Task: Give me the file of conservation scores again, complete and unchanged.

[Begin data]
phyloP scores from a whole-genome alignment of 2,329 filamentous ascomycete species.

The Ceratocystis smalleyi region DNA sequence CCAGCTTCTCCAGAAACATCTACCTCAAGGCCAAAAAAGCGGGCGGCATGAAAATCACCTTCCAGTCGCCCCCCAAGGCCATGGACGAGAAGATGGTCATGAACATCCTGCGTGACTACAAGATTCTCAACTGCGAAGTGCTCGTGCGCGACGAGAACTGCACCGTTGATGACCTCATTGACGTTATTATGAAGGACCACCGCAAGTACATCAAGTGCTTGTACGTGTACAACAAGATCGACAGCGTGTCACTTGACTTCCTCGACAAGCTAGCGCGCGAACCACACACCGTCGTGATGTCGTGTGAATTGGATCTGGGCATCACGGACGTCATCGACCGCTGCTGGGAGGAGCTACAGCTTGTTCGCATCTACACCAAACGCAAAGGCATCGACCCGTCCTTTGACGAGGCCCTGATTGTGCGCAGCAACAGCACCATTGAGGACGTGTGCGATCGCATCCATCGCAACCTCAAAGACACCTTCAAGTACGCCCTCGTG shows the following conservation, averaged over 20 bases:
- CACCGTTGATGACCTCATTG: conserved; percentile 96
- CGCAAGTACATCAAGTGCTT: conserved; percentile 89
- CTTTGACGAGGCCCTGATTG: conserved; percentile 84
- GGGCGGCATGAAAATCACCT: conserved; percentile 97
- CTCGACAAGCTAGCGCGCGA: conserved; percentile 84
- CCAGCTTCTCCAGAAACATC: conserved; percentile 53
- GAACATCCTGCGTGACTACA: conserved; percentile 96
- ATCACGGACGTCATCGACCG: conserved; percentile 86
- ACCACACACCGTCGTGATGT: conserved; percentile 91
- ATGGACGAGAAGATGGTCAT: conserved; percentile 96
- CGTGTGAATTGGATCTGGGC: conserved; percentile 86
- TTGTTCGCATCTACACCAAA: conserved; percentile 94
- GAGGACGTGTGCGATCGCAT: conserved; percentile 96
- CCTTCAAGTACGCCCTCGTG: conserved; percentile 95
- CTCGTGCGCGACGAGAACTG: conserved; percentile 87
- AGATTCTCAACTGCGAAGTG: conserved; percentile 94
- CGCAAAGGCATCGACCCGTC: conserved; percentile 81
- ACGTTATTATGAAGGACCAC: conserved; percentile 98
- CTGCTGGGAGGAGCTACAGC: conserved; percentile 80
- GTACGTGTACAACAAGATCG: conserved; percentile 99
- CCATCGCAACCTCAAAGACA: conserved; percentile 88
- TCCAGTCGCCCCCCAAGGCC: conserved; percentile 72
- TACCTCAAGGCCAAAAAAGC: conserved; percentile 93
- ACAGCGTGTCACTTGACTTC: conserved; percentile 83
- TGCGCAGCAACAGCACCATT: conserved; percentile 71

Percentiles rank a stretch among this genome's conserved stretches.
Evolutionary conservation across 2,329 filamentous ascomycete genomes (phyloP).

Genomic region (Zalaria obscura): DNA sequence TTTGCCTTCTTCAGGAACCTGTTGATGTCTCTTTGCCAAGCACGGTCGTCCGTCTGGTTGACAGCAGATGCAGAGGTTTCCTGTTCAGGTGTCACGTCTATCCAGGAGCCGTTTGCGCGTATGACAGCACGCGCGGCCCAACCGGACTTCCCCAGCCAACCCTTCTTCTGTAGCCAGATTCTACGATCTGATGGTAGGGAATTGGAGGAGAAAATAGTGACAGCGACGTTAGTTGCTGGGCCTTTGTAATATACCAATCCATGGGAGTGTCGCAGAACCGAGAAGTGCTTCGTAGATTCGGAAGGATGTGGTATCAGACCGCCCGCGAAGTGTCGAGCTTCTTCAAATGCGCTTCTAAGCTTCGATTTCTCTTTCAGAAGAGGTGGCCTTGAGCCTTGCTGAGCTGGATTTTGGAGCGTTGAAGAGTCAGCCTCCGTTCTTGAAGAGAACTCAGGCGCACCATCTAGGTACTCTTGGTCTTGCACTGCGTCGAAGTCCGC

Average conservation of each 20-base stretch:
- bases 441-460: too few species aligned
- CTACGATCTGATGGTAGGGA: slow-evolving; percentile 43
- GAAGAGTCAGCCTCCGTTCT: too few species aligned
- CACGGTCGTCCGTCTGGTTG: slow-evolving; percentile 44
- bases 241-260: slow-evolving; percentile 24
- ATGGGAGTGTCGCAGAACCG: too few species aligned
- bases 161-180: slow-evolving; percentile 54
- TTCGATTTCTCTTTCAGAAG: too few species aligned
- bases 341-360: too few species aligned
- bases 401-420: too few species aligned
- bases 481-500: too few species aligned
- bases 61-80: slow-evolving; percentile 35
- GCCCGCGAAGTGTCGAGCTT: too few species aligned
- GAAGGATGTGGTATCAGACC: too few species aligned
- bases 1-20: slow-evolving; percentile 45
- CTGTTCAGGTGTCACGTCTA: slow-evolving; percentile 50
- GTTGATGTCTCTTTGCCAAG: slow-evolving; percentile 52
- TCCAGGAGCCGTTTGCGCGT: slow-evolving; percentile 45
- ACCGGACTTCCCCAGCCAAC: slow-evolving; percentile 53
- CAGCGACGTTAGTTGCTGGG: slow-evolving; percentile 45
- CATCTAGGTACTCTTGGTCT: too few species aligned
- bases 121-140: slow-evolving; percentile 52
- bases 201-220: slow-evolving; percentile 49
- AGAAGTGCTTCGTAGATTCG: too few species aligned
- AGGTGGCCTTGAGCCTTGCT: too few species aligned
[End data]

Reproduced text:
phyloP scores from a whole-genome alignment of 2,329 filamentous ascomycete species.

The Ceratocystis smalleyi region DNA sequence CCAGCTTCTCCAGAAACATCTACCTCAAGGCCAAAAAAGCGGGCGGCATGAAAATCACCTTCCAGTCGCCCCCCAAGGCCATGGACGAGAAGATGGTCATGAACATCCTGCGTGACTACAAGATTCTCAACTGCGAAGTGCTCGTGCGCGACGAGAACTGCACCGTTGATGACCTCATTGACGTTATTATGAAGGACCACCGCAAGTACATCAAGTGCTTGTACGTGTACAACAAGATCGACAGCGTGTCACTTGACTTCCTCGACAAGCTAGCGCGCGAACCACACACCGTCGTGATGTCGTGTGAATTGGATCTGGGCATCACGGACGTCATCGACCGCTGCTGGGAGGAGCTACAGCTTGTTCGCATCTACACCAAACGCAAAGGCATCGACCCGTCCTTTGACGAGGCCCTGATTGTGCGCAGCAACAGCACCATTGAGGACGTGTGCGATCGCATCCATCGCAACCTCAAAGACACCTTCAAGTACGCCCTCGTG shows the following conservation, averaged over 20 bases:
- CACCGTTGATGACCTCATTG: conserved; percentile 96
- CGCAAGTACATCAAGTGCTT: conserved; percentile 89
- CTTTGACGAGGCCCTGATTG: conserved; percentile 84
- GGGCGGCATGAAAATCACCT: conserved; percentile 97
- CTCGACAAGCTAGCGCGCGA: conserved; percentile 84
- CCAGCTTCTCCAGAAACATC: conserved; percentile 53
- GAACATCCTGCGTGACTACA: conserved; percentile 96
- ATCACGGACGTCATCGACCG: conserved; percentile 86
- ACCACACACCGTCGTGATGT: conserved; percentile 91
- ATGGACGAGAAGATGGTCAT: conserved; percentile 96
- CGTGTGAATTGGATCTGGGC: conserved; percentile 86
- TTGTTCGCATCTACACCAAA: conserved; percentile 94
- GAGGACGTGTGCGATCGCAT: conserved; percentile 96
- CCTTCAAGTACGCCCTCGTG: conserved; percentile 95
- CTCGTGCGCGACGAGAACTG: conserved; percentile 87
- AGATTCTCAACTGCGAAGTG: conserved; percentile 94
- CGCAAAGGCATCGACCCGTC: conserved; percentile 81
- ACGTTATTATGAAGGACCAC: conserved; percentile 98
- CTGCTGGGAGGAGCTACAGC: conserved; percentile 80
- GTACGTGTACAACAAGATCG: conserved; percentile 99
- CCATCGCAACCTCAAAGACA: conserved; percentile 88
- TCCAGTCGCCCCCCAAGGCC: conserved; percentile 72
- TACCTCAAGGCCAAAAAAGC: conserved; percentile 93
- ACAGCGTGTCACTTGACTTC: conserved; percentile 83
- TGCGCAGCAACAGCACCATT: conserved; percentile 71

Percentiles rank a stretch among this genome's conserved stretches.
Evolutionary conservation across 2,329 filamentous ascomycete genomes (phyloP).

Genomic region (Zalaria obscura): DNA sequence TTTGCCTTCTTCAGGAACCTGTTGATGTCTCTTTGCCAAGCACGGTCGTCCGTCTGGTTGACAGCAGATGCAGAGGTTTCCTGTTCAGGTGTCACGTCTATCCAGGAGCCGTTTGCGCGTATGACAGCACGCGCGGCCCAACCGGACTTCCCCAGCCAACCCTTCTTCTGTAGCCAGATTCTACGATCTGATGGTAGGGAATTGGAGGAGAAAATAGTGACAGCGACGTTAGTTGCTGGGCCTTTGTAATATACCAATCCATGGGAGTGTCGCAGAACCGAGAAGTGCTTCGTAGATTCGGAAGGATGTGGTATCAGACCGCCCGCGAAGTGTCGAGCTTCTTCAAATGCGCTTCTAAGCTTCGATTTCTCTTTCAGAAGAGGTGGCCTTGAGCCTTGCTGAGCTGGATTTTGGAGCGTTGAAGAGTCAGCCTCCGTTCTTGAAGAGAACTCAGGCGCACCATCTAGGTACTCTTGGTCTTGCACTGCGTCGAAGTCCGC

Average conservation of each 20-base stretch:
- bases 441-460: too few species aligned
- CTACGATCTGATGGTAGGGA: slow-evolving; percentile 43
- GAAGAGTCAGCCTCCGTTCT: too few species aligned
- CACGGTCGTCCGTCTGGTTG: slow-evolving; percentile 44
- bases 241-260: slow-evolving; percentile 24
- ATGGGAGTGTCGCAGAACCG: too few species aligned
- bases 161-180: slow-evolving; percentile 54
- TTCGATTTCTCTTTCAGAAG: too few species aligned
- bases 341-360: too few species aligned
- bases 401-420: too few species aligned
- bases 481-500: too few species aligned
- bases 61-80: slow-evolving; percentile 35
- GCCCGCGAAGTGTCGAGCTT: too few species aligned
- GAAGGATGTGGTATCAGACC: too few species aligned
- bases 1-20: slow-evolving; percentile 45
- CTGTTCAGGTGTCACGTCTA: slow-evolving; percentile 50
- GTTGATGTCTCTTTGCCAAG: slow-evolving; percentile 52
- TCCAGGAGCCGTTTGCGCGT: slow-evolving; percentile 45
- ACCGGACTTCCCCAGCCAAC: slow-evolving; percentile 53
- CAGCGACGTTAGTTGCTGGG: slow-evolving; percentile 45
- CATCTAGGTACTCTTGGTCT: too few species aligned
- bases 121-140: slow-evolving; percentile 52
- bases 201-220: slow-evolving; percentile 49
- AGAAGTGCTTCGTAGATTCG: too few species aligned
- AGGTGGCCTTGAGCCTTGCT: too few species aligned